And that’s where Movemeback comes in. “We have always focused on not making people feel they have an obligation to return – instead uncovering opportunities, creating transparency, providing an enabling environment and allowing Africa to sell itself; we help our members arrive at the nexus of creating or finding and securing valuable opportunities, whilst creating impact for the continent in parallel.” 

Charles gives some examples. “With that approach, we encounter daily case studies of members building business from the ground up in Africa, from world-class manufacturing facilities in Ethiopia and intelligent logistics in West Africa to redefining primary healthcare in Kenya and Nigeria.” He goes on, “Some members are leading multinationals to navigate the continent, establishing operations, driving local job creation, and contributing to an environment that attracts more overseas investment. A third category of member is based outside of Africa, operating ventures such as my own, or investing, advising, providing skills and supporting various initiatives, full-time or part time. Regardless of which category our members fall into, by tracking their progress, sharing their stories and insights and by facilitating their collaboration with other members, organizations and policy makers, Movemeback is giving rise to a growing and self-perpetuating economic and development ripple wave driven by the individual with no geographical barriers.”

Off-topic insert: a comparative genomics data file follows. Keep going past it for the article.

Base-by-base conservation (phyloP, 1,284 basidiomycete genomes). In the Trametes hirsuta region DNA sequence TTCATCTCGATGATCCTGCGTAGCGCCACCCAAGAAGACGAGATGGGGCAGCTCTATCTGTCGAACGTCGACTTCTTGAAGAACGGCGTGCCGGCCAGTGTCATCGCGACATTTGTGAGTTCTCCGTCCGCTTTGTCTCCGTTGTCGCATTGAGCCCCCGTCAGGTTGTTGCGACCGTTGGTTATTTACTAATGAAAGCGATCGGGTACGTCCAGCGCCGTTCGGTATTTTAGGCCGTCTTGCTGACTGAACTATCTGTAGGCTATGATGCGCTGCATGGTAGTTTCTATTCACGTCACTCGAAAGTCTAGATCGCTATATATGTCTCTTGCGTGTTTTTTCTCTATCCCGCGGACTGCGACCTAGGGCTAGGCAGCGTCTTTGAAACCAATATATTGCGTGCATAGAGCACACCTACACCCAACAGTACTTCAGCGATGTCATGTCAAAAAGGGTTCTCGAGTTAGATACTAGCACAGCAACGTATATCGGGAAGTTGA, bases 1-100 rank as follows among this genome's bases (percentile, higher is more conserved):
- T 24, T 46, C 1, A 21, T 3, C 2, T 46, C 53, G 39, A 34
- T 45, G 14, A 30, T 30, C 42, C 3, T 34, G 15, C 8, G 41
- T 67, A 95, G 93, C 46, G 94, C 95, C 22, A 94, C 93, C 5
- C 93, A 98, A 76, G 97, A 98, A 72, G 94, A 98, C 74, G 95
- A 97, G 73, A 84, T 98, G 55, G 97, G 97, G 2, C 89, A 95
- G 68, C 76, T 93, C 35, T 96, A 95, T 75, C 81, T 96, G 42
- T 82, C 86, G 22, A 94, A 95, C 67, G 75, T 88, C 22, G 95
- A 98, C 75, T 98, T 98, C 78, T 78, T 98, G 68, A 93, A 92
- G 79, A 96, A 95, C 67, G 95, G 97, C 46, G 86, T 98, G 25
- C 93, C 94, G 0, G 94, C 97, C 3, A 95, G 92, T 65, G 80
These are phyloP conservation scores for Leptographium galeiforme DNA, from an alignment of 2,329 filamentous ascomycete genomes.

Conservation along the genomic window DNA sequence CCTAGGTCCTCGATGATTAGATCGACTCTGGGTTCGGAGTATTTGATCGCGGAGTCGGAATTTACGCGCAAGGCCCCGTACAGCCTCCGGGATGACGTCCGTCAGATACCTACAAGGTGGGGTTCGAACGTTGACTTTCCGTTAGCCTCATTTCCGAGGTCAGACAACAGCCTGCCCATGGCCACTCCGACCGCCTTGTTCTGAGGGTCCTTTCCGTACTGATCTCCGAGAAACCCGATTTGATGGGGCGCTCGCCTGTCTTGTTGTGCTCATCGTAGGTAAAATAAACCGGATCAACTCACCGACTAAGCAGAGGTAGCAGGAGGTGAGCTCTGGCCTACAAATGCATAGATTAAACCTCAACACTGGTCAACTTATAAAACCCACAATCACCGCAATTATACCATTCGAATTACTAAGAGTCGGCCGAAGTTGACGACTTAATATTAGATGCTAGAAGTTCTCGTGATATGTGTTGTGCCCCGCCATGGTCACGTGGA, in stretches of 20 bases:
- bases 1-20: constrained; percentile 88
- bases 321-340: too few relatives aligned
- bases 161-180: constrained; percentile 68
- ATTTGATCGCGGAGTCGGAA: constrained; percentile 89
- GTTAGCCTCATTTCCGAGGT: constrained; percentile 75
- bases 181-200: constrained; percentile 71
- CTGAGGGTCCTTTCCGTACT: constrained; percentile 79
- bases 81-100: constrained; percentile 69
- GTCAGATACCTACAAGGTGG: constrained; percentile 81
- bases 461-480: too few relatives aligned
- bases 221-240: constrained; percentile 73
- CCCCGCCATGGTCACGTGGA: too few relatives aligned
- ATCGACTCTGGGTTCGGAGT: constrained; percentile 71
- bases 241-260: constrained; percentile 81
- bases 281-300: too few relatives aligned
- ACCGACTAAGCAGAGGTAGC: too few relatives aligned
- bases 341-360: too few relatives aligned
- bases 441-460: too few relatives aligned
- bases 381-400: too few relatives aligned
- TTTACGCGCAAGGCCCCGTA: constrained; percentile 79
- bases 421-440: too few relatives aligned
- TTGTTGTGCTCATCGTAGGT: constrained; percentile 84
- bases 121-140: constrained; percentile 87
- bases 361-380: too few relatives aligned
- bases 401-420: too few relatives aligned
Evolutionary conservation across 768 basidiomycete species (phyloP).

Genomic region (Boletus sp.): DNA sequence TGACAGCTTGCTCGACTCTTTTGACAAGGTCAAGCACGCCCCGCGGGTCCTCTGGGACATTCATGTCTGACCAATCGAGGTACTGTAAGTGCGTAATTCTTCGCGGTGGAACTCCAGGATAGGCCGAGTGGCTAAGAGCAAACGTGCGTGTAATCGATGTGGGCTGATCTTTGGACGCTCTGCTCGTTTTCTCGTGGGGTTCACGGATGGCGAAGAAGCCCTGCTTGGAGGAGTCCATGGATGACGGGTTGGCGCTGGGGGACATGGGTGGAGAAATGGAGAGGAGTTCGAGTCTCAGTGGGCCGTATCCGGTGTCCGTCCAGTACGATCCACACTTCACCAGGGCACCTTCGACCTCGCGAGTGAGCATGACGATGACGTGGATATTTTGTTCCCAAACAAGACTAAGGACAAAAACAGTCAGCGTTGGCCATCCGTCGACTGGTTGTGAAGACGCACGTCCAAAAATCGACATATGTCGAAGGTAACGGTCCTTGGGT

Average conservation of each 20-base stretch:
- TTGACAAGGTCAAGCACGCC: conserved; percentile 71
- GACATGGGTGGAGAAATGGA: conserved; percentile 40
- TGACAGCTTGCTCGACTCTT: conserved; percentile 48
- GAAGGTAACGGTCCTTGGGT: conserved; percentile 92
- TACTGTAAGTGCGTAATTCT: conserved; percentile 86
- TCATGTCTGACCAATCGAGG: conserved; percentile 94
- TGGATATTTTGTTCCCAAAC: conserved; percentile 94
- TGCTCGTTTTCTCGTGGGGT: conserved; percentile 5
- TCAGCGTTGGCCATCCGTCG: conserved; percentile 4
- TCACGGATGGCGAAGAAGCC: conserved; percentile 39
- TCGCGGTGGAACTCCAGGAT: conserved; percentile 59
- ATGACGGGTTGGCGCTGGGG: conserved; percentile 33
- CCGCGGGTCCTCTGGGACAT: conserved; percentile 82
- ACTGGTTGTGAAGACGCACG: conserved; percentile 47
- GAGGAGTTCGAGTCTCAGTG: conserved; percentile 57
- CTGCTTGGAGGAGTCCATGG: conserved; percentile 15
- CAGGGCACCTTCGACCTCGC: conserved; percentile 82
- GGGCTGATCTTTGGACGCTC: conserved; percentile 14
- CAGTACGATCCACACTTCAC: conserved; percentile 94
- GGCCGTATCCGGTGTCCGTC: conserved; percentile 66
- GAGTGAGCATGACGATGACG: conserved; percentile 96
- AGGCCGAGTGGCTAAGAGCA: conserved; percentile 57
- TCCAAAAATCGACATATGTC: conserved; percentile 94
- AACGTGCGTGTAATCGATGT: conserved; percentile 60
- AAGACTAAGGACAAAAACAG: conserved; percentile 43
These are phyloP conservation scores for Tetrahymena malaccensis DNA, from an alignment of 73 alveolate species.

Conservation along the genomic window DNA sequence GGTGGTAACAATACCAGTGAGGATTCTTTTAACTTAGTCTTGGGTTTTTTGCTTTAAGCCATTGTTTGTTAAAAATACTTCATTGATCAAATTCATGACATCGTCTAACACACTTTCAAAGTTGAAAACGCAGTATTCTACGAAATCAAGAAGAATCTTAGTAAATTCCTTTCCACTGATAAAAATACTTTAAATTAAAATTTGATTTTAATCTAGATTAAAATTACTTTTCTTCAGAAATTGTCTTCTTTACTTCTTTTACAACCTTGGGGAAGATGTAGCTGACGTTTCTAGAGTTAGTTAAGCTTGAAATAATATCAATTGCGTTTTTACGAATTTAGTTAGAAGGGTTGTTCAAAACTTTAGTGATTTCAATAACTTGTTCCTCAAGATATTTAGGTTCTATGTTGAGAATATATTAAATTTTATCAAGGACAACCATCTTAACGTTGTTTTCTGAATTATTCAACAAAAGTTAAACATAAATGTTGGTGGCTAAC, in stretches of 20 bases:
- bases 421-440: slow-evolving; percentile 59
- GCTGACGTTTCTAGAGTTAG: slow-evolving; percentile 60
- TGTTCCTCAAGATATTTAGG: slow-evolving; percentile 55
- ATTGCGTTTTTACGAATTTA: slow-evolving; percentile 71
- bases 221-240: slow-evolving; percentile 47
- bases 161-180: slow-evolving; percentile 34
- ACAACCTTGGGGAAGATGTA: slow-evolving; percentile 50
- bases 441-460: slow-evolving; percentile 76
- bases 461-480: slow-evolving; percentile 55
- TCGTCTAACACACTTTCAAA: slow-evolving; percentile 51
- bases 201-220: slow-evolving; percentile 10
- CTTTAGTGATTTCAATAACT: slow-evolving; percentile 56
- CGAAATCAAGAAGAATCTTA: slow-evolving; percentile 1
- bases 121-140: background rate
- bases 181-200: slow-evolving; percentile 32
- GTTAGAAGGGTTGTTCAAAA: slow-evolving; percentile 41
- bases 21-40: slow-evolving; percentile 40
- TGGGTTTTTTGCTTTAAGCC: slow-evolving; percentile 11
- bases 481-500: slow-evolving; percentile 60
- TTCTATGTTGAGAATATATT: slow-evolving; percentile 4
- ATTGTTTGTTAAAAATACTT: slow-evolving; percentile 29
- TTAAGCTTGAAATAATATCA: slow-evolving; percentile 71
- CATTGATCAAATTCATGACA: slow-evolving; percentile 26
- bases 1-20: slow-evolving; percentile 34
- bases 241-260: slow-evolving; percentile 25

Charles Sekwalor
Charles and co-founder Oyin Solebo

Challenges and assets in the African business environment